Post "Half Girlfriend", Chetan Bhagat deliberately gave himself a year to do other things before his next fiction project as he felt it won't be that interesting if writes all the time".
Post “Half Girlfriend”, Chetan Bhagat deliberately gave himself a year to do other things before his next fiction project as he felt it won’t be that interesting if writes all the time.
But in the meantime, he has come out with a new book of essays, his second such work, titled “Making India Awesome”.
In this book, published by Rupa, he analyses and suggests solutions to the country’s most intractable problems – poverty, unemployment, corruption, violence against women, communal violence, religious fundamentalism, illiteracy and more.
He dubs “Making India Awesome” as a story with no romance or page-turning and thrilling moments but a book about a dream – to make India a better place.
Bhagat says he gave himself breaks “so finally when I write, I am itching to write”.
Besides penning several best-selling novels, he has been an activist, a motivational speaker, a reality show judge and a prominent face in TV debates.
Asked if he has too many things on his plate, Bhagat told PTI, “Lately, it might have been the case. My work in the entertainment space helps me connect to millions, who in turn are drawn to my writings about the country. It is a conscious strategy that has worked well. However, for now I feel the need to reconnect to writing and do something creative.”
He says awesome is something that inspires respect, considered cool and aspirational and to do that one needs to work on the nation at many levels. “Details of that is what ‘Making India Awesome’ is about.”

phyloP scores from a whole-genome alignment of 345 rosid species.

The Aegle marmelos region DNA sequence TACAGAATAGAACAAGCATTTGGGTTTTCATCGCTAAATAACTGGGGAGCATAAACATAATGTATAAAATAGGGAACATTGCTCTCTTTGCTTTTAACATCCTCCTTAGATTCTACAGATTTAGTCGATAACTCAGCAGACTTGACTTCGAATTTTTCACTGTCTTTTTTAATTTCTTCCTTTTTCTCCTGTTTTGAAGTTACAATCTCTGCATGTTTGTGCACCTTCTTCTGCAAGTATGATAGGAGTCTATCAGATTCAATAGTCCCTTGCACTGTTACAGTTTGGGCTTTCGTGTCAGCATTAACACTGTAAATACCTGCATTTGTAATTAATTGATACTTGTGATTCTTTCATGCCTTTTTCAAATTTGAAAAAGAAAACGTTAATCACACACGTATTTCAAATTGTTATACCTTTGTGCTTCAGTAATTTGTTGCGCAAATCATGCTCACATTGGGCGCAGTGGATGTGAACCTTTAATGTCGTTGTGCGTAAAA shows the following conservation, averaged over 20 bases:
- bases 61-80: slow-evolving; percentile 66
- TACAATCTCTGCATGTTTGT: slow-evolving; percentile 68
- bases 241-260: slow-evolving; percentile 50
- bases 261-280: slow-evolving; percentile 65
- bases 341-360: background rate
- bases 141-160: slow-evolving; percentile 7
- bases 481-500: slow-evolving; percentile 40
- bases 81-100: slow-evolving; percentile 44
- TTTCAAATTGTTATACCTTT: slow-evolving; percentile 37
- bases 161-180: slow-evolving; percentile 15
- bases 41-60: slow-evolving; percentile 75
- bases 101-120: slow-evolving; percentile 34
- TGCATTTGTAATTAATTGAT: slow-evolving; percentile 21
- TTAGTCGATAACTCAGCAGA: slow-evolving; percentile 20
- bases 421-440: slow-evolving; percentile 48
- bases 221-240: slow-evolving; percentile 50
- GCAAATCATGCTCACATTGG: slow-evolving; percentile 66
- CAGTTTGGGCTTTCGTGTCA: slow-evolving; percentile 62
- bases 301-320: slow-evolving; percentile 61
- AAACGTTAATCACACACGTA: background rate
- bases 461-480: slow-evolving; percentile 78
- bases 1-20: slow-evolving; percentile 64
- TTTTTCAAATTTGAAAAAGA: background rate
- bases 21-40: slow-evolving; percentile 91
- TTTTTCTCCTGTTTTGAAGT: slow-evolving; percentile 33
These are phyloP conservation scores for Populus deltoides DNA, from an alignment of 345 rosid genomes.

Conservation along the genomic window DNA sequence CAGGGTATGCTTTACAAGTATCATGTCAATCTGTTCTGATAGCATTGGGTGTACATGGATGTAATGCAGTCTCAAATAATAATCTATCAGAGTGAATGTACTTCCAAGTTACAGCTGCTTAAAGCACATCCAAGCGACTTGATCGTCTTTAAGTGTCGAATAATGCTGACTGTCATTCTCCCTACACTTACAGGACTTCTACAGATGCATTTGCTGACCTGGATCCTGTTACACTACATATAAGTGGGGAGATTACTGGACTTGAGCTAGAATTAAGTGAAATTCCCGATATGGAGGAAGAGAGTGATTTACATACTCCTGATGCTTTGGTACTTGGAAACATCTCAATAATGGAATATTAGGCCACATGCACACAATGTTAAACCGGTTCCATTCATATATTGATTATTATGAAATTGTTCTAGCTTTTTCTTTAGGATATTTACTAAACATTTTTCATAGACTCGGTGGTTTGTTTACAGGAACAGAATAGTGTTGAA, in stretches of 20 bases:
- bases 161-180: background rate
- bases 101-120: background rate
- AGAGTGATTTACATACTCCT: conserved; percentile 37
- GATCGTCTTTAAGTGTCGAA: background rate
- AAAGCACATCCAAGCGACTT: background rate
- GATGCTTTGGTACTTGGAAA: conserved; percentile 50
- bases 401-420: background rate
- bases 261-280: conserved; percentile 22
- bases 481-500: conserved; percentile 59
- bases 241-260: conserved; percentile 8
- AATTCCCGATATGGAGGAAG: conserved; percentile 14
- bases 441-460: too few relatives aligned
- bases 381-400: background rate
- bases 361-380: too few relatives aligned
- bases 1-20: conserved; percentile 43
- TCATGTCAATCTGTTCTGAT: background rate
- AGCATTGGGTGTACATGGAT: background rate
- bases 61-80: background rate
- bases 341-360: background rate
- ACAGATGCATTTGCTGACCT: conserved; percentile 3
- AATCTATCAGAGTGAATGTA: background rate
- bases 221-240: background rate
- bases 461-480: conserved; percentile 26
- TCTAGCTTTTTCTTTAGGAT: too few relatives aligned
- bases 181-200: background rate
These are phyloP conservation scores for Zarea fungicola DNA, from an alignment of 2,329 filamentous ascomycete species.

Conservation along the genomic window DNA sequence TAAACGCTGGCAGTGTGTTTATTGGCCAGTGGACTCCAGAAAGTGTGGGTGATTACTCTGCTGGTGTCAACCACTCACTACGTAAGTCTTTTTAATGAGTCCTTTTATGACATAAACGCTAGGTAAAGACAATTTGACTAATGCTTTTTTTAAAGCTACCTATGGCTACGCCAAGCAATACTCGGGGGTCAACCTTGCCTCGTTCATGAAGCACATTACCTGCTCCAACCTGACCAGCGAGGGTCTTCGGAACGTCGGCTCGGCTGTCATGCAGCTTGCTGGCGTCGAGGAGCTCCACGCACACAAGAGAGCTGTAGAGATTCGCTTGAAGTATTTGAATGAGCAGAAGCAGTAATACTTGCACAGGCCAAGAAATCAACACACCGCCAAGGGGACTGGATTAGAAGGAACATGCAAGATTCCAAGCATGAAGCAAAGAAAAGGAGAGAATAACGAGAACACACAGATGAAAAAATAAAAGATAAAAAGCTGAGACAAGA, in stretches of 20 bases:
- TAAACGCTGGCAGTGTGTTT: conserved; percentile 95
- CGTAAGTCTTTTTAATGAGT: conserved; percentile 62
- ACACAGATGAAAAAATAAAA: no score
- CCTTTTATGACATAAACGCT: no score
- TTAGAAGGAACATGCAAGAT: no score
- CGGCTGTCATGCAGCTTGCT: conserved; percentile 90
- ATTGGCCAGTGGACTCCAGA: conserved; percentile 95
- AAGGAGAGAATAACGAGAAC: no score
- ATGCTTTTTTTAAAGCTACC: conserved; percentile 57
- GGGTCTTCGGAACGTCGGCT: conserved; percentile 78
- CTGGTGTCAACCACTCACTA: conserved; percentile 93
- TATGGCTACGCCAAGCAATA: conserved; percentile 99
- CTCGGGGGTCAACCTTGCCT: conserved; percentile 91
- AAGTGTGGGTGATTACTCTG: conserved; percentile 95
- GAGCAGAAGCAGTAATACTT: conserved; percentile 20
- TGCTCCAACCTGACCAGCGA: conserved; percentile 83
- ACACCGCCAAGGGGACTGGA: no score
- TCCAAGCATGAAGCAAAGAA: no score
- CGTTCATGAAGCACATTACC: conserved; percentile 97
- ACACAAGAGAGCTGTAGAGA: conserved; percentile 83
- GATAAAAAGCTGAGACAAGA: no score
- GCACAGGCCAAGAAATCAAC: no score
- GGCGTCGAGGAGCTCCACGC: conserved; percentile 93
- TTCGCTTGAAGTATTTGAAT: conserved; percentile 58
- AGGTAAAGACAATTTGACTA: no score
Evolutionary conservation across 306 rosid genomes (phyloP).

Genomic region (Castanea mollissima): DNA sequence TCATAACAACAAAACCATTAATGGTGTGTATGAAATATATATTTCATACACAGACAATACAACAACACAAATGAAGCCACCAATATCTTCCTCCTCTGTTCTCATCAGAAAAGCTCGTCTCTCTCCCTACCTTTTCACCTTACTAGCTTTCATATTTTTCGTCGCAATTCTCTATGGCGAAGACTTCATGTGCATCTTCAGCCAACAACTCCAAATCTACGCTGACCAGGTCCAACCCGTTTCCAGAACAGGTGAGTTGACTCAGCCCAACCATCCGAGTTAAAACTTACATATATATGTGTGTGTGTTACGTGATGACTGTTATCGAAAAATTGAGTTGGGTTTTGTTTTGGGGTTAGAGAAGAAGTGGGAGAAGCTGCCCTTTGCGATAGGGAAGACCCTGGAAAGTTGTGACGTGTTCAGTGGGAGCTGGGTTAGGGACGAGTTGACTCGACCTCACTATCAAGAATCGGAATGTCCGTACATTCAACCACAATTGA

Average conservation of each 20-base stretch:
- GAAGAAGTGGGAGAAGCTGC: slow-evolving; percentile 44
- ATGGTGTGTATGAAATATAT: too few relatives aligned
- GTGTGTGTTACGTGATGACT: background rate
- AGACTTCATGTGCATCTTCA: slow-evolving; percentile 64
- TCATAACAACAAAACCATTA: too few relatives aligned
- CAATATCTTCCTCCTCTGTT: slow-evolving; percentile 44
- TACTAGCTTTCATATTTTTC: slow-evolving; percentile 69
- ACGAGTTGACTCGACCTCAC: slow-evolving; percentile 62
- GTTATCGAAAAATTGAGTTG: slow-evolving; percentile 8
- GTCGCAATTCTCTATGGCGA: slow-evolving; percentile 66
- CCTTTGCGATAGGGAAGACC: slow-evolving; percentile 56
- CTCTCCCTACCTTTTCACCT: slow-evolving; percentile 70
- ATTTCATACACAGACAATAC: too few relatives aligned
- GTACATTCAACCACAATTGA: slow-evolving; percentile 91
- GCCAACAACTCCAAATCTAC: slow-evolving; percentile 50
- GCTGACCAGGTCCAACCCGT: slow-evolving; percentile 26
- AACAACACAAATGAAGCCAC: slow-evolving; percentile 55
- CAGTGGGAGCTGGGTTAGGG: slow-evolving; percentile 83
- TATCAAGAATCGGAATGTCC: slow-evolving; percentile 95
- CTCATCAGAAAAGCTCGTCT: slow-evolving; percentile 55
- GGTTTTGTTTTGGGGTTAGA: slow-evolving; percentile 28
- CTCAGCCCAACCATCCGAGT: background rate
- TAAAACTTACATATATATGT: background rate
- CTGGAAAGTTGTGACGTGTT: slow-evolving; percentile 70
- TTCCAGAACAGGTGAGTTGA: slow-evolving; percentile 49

Bhagat wanted to do a collection of essays and columns “so people can read several of my ideas about the nation as one place” and thus “Making India Awesome”.
On TV debates, he writes in the book that after all the arguments, the novelty of the fight soon wears off and as nothing is solved, people get bored and move on.
Asked the reason why he himself takes part in debates, he says, “I take part when I have something to say and I hope to not fall into the trap of a fight. Issues are rarely one-sided so I do it to try and present a balanced side. That said, I do them selectively.”
On criticism, he says, “I try to sift the good criticism from the bad, nasty, personal attack kind of criticism. When I am writing, I largely avoid it. When I am marketing, I keep track of it because I am out there. It does hurt sometimes, but not enough to make me deviate from my work or goals.”
According to him, the USP of his novels is never just one thing. “I think I try to take on relevant issues, make an engaging story and present it in a simple manner. It seems to work.”
He feels it isn’t important for an author to constantly remain in the news.
“It depends on what kind of author you want to be. If you write about current affairs and your writing has an impact, you will be in the news more. However, many great writers don’t do that and they are just as amazing.”
Asked what his seventh novel will be about, he says, “Can’t say. Letting the creative forces take over and write the story this time,” adding it is in his head. “I am always working on a story!”
He has authored six novels u2013 “Five Point Someone” (2004), “One Night @ the Call Centre” (2005), “The 3 Mistakes of My Life” (2008), “2 States” (2009), “Revolution 2020” (2011) and “Half Girlfriend” (2014) besides his first non-fiction book “What Young India Wants” (2012).